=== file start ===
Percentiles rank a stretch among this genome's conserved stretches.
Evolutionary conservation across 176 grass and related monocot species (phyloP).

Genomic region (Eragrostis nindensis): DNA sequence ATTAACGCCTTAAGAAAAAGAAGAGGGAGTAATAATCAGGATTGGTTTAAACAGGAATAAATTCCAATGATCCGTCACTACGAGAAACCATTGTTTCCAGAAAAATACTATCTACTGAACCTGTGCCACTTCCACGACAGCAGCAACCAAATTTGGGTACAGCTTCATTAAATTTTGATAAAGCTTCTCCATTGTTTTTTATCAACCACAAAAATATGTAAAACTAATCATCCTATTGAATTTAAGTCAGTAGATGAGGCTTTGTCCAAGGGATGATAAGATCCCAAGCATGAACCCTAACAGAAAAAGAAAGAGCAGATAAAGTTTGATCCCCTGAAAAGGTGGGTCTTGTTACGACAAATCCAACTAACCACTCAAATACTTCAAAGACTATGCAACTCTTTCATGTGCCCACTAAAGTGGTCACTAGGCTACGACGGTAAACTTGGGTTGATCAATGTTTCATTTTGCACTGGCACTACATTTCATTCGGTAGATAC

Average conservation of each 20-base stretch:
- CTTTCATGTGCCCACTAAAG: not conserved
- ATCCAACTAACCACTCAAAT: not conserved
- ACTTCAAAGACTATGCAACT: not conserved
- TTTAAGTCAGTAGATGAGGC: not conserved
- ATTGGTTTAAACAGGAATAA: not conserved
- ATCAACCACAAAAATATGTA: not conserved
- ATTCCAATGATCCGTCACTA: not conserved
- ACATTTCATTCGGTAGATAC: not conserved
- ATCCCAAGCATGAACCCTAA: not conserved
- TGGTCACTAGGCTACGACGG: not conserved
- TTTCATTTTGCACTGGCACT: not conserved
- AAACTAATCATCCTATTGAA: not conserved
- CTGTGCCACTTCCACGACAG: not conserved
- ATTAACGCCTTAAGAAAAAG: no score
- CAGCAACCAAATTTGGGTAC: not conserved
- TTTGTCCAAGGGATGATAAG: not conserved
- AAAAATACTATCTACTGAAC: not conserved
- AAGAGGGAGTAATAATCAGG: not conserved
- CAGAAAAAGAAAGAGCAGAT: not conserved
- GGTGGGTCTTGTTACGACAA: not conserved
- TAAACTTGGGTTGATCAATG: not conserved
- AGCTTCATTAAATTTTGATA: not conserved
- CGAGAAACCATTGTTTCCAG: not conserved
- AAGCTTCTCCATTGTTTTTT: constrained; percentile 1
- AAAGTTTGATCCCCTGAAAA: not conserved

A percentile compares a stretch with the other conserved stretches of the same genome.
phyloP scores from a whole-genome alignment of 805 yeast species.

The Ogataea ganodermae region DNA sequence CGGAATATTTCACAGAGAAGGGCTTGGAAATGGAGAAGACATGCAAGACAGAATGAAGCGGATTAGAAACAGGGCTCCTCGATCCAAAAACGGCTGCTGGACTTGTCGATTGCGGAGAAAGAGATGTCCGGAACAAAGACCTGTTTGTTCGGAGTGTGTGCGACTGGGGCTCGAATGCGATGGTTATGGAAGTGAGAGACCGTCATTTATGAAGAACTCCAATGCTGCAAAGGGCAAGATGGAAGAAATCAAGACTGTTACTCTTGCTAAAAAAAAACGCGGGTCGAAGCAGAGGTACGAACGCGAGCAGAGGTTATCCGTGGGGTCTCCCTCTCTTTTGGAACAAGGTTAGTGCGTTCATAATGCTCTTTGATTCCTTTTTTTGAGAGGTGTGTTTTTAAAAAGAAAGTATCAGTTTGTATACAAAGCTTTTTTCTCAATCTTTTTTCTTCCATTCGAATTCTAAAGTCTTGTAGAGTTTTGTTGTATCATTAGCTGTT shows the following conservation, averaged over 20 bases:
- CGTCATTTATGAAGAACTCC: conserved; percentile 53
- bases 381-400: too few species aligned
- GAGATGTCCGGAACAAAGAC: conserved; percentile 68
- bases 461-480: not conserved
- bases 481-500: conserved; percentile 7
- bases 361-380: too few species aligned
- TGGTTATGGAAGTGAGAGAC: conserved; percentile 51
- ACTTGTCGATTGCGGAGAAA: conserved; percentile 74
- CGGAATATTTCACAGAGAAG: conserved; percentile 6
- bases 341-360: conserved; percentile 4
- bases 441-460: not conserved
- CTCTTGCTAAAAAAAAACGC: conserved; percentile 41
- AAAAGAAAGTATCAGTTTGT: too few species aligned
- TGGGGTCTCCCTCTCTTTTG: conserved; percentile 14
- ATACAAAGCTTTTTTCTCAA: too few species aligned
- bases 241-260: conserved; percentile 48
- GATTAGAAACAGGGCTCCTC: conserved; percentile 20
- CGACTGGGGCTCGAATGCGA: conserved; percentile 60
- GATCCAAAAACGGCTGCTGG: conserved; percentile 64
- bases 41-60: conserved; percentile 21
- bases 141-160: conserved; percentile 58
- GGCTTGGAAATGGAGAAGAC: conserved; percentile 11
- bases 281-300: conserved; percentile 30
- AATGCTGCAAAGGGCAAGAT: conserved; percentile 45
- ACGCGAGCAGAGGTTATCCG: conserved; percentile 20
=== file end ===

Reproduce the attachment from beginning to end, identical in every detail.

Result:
Percentiles rank a stretch among this genome's conserved stretches.
Evolutionary conservation across 176 grass and related monocot species (phyloP).

Genomic region (Eragrostis nindensis): DNA sequence ATTAACGCCTTAAGAAAAAGAAGAGGGAGTAATAATCAGGATTGGTTTAAACAGGAATAAATTCCAATGATCCGTCACTACGAGAAACCATTGTTTCCAGAAAAATACTATCTACTGAACCTGTGCCACTTCCACGACAGCAGCAACCAAATTTGGGTACAGCTTCATTAAATTTTGATAAAGCTTCTCCATTGTTTTTTATCAACCACAAAAATATGTAAAACTAATCATCCTATTGAATTTAAGTCAGTAGATGAGGCTTTGTCCAAGGGATGATAAGATCCCAAGCATGAACCCTAACAGAAAAAGAAAGAGCAGATAAAGTTTGATCCCCTGAAAAGGTGGGTCTTGTTACGACAAATCCAACTAACCACTCAAATACTTCAAAGACTATGCAACTCTTTCATGTGCCCACTAAAGTGGTCACTAGGCTACGACGGTAAACTTGGGTTGATCAATGTTTCATTTTGCACTGGCACTACATTTCATTCGGTAGATAC

Average conservation of each 20-base stretch:
- CTTTCATGTGCCCACTAAAG: not conserved
- ATCCAACTAACCACTCAAAT: not conserved
- ACTTCAAAGACTATGCAACT: not conserved
- TTTAAGTCAGTAGATGAGGC: not conserved
- ATTGGTTTAAACAGGAATAA: not conserved
- ATCAACCACAAAAATATGTA: not conserved
- ATTCCAATGATCCGTCACTA: not conserved
- ACATTTCATTCGGTAGATAC: not conserved
- ATCCCAAGCATGAACCCTAA: not conserved
- TGGTCACTAGGCTACGACGG: not conserved
- TTTCATTTTGCACTGGCACT: not conserved
- AAACTAATCATCCTATTGAA: not conserved
- CTGTGCCACTTCCACGACAG: not conserved
- ATTAACGCCTTAAGAAAAAG: no score
- CAGCAACCAAATTTGGGTAC: not conserved
- TTTGTCCAAGGGATGATAAG: not conserved
- AAAAATACTATCTACTGAAC: not conserved
- AAGAGGGAGTAATAATCAGG: not conserved
- CAGAAAAAGAAAGAGCAGAT: not conserved
- GGTGGGTCTTGTTACGACAA: not conserved
- TAAACTTGGGTTGATCAATG: not conserved
- AGCTTCATTAAATTTTGATA: not conserved
- CGAGAAACCATTGTTTCCAG: not conserved
- AAGCTTCTCCATTGTTTTTT: constrained; percentile 1
- AAAGTTTGATCCCCTGAAAA: not conserved

A percentile compares a stretch with the other conserved stretches of the same genome.
phyloP scores from a whole-genome alignment of 805 yeast species.

The Ogataea ganodermae region DNA sequence CGGAATATTTCACAGAGAAGGGCTTGGAAATGGAGAAGACATGCAAGACAGAATGAAGCGGATTAGAAACAGGGCTCCTCGATCCAAAAACGGCTGCTGGACTTGTCGATTGCGGAGAAAGAGATGTCCGGAACAAAGACCTGTTTGTTCGGAGTGTGTGCGACTGGGGCTCGAATGCGATGGTTATGGAAGTGAGAGACCGTCATTTATGAAGAACTCCAATGCTGCAAAGGGCAAGATGGAAGAAATCAAGACTGTTACTCTTGCTAAAAAAAAACGCGGGTCGAAGCAGAGGTACGAACGCGAGCAGAGGTTATCCGTGGGGTCTCCCTCTCTTTTGGAACAAGGTTAGTGCGTTCATAATGCTCTTTGATTCCTTTTTTTGAGAGGTGTGTTTTTAAAAAGAAAGTATCAGTTTGTATACAAAGCTTTTTTCTCAATCTTTTTTCTTCCATTCGAATTCTAAAGTCTTGTAGAGTTTTGTTGTATCATTAGCTGTT shows the following conservation, averaged over 20 bases:
- CGTCATTTATGAAGAACTCC: conserved; percentile 53
- bases 381-400: too few species aligned
- GAGATGTCCGGAACAAAGAC: conserved; percentile 68
- bases 461-480: not conserved
- bases 481-500: conserved; percentile 7
- bases 361-380: too few species aligned
- TGGTTATGGAAGTGAGAGAC: conserved; percentile 51
- ACTTGTCGATTGCGGAGAAA: conserved; percentile 74
- CGGAATATTTCACAGAGAAG: conserved; percentile 6
- bases 341-360: conserved; percentile 4
- bases 441-460: not conserved
- CTCTTGCTAAAAAAAAACGC: conserved; percentile 41
- AAAAGAAAGTATCAGTTTGT: too few species aligned
- TGGGGTCTCCCTCTCTTTTG: conserved; percentile 14
- ATACAAAGCTTTTTTCTCAA: too few species aligned
- bases 241-260: conserved; percentile 48
- GATTAGAAACAGGGCTCCTC: conserved; percentile 20
- CGACTGGGGCTCGAATGCGA: conserved; percentile 60
- GATCCAAAAACGGCTGCTGG: conserved; percentile 64
- bases 41-60: conserved; percentile 21
- bases 141-160: conserved; percentile 58
- GGCTTGGAAATGGAGAAGAC: conserved; percentile 11
- bases 281-300: conserved; percentile 30
- AATGCTGCAAAGGGCAAGAT: conserved; percentile 45
- ACGCGAGCAGAGGTTATCCG: conserved; percentile 20